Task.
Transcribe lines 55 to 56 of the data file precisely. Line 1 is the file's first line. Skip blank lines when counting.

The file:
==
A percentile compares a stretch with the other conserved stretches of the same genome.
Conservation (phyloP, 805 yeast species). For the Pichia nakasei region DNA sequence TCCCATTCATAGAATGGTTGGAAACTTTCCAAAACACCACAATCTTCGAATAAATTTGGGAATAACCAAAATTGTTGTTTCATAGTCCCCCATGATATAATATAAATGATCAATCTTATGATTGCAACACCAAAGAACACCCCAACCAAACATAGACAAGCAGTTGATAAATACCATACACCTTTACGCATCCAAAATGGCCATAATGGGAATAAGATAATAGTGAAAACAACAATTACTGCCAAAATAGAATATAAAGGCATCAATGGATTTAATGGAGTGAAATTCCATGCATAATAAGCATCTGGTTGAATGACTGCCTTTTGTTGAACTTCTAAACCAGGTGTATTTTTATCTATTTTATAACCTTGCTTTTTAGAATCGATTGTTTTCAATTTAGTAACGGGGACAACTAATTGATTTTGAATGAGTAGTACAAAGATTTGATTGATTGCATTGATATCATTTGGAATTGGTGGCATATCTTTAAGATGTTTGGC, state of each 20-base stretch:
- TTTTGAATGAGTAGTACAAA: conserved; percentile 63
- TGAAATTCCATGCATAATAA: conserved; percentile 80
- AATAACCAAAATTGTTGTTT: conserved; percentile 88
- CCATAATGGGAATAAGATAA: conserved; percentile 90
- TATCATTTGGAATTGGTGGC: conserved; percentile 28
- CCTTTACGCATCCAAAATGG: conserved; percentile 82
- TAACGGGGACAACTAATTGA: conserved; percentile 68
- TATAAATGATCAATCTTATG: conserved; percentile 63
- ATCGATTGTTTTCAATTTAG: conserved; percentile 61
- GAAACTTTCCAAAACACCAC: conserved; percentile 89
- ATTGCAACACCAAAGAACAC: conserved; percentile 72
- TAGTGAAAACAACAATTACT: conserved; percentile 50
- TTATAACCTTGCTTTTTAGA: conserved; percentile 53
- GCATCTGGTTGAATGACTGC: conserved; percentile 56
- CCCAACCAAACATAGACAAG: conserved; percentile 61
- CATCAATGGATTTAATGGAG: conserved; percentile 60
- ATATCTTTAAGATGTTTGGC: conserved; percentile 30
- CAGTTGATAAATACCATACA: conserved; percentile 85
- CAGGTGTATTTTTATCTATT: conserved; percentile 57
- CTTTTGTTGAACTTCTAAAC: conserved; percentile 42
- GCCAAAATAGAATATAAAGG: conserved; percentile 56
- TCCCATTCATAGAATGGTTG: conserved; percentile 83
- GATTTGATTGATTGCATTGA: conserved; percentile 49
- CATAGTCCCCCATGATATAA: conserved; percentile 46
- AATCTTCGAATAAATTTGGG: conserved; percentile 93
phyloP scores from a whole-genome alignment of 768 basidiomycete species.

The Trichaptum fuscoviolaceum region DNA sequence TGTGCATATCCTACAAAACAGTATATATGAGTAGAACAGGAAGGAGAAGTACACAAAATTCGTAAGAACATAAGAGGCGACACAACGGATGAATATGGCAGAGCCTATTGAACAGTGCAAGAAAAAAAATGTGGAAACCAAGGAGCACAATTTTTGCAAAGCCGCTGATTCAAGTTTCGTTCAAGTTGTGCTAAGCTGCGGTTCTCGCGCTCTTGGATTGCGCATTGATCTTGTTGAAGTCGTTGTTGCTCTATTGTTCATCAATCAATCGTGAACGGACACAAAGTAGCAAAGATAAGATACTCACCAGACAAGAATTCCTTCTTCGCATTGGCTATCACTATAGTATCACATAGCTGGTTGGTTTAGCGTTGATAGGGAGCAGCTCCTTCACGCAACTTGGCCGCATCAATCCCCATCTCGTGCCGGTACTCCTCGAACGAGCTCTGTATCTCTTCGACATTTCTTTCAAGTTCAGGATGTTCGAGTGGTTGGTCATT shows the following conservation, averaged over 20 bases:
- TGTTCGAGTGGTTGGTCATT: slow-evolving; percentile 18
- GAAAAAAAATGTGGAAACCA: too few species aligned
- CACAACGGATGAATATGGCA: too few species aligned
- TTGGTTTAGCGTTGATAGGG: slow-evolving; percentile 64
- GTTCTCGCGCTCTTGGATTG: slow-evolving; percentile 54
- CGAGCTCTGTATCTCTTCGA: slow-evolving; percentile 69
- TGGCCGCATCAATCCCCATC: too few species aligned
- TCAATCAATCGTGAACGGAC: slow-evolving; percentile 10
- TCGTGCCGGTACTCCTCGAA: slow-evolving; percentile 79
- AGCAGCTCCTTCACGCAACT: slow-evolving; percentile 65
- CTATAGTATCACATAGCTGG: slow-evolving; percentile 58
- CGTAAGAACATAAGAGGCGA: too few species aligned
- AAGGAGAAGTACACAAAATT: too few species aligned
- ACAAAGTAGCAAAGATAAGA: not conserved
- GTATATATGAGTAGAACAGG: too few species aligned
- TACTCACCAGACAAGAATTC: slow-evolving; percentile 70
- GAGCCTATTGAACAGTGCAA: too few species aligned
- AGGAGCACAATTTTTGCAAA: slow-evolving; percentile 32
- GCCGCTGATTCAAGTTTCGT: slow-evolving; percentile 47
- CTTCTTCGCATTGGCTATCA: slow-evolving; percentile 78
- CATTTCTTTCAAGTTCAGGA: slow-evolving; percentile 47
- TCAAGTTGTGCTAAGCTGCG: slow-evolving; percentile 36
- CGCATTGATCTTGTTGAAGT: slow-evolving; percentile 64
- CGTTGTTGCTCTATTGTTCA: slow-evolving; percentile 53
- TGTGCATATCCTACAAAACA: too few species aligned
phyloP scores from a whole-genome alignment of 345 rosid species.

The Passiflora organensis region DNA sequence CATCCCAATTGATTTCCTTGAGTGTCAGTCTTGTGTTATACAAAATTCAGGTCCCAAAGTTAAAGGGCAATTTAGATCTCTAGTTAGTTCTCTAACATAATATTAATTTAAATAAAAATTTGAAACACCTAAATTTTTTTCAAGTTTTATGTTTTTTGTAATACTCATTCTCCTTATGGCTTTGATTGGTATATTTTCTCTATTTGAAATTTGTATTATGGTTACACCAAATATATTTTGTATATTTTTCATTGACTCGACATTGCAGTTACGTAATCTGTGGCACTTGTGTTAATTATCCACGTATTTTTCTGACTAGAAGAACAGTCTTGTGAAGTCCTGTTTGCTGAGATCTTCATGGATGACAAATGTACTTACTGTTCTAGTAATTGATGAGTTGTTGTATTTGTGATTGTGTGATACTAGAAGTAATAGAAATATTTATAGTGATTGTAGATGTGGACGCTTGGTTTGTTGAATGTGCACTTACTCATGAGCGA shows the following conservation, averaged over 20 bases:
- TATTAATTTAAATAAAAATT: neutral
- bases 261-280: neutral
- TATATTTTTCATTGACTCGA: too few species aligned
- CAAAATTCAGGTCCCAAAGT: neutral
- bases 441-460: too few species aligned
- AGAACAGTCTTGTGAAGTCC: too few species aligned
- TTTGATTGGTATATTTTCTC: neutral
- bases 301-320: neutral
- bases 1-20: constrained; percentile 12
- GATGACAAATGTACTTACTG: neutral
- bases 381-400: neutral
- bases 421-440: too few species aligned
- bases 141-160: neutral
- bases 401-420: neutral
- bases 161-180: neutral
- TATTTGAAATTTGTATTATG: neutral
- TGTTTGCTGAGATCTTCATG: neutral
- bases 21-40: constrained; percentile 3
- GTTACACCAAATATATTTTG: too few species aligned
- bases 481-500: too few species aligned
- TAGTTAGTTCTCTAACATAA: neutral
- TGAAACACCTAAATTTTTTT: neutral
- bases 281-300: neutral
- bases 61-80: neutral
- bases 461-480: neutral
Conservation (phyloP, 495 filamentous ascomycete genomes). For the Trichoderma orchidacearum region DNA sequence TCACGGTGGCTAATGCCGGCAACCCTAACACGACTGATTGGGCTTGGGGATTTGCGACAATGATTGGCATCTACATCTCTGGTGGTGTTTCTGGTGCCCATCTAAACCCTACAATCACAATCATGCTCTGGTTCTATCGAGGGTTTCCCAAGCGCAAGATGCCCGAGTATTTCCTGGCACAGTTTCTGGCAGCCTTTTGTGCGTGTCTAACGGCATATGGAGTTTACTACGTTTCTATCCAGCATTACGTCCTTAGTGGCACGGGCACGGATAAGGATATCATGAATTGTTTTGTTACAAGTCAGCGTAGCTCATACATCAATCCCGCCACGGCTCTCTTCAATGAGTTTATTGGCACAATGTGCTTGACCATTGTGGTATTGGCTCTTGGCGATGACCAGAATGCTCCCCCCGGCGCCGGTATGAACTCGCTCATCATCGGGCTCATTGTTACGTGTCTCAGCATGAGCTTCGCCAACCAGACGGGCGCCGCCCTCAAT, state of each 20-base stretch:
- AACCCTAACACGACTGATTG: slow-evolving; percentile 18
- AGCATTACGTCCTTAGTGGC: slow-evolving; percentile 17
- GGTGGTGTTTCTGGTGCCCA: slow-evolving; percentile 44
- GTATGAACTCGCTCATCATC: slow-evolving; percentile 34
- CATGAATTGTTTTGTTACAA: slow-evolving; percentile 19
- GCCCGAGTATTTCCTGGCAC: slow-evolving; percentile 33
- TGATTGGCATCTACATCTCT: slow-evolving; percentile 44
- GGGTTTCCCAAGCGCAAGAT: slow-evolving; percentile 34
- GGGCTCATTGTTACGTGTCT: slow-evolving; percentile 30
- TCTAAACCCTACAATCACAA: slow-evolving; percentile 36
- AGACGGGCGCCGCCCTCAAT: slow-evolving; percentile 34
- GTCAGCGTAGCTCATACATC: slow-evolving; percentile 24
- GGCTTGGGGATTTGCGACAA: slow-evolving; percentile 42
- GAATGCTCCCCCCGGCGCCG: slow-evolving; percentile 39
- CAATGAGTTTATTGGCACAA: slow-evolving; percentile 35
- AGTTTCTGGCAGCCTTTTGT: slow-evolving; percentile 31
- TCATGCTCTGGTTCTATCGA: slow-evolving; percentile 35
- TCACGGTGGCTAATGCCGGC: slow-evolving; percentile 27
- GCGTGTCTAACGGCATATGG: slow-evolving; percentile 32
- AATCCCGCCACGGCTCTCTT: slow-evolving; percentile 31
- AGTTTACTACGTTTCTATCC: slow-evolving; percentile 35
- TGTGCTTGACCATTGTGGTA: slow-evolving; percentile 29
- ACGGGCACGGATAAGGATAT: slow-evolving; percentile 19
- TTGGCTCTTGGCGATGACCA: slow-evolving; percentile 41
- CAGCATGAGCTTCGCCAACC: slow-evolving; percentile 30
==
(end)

phyloP scores from a whole-genome alignment of 345 rosid species.

The Passiflora organensis region DNA sequence CATCCCAATTGATTTCCTTGAGTGTCAGTCTTGTGTTATACAAAATTCAGGTCCCAAAGTTAAAGGGCAATTTAGATCTCTAGTTAGTTCTCTAACATAATATTAATTTAAATAAAAATTTGAAACACCTAAATTTTTTTCAAGTTTTATGTTTTTTGTAATACTCATTCTCCTTATGGCTTTGATTGGTATATTTTCTCTATTTGAAATTTGTATTATGGTTACACCAAATATATTTTGTATATTTTTCATTGACTCGACATTGCAGTTACGTAATCTGTGGCACTTGTGTTAATTATCCACGTATTTTTCTGACTAGAAGAACAGTCTTGTGAAGTCCTGTTTGCTGAGATCTTCATGGATGACAAATGTACTTACTGTTCTAGTAATTGATGAGTTGTTGTATTTGTGATTGTGTGATACTAGAAGTAATAGAAATATTTATAGTGATTGTAGATGTGGACGCTTGGTTTGTTGAATGTGCACTTACTCATGAGCGA shows the following conservation, averaged over 20 bases: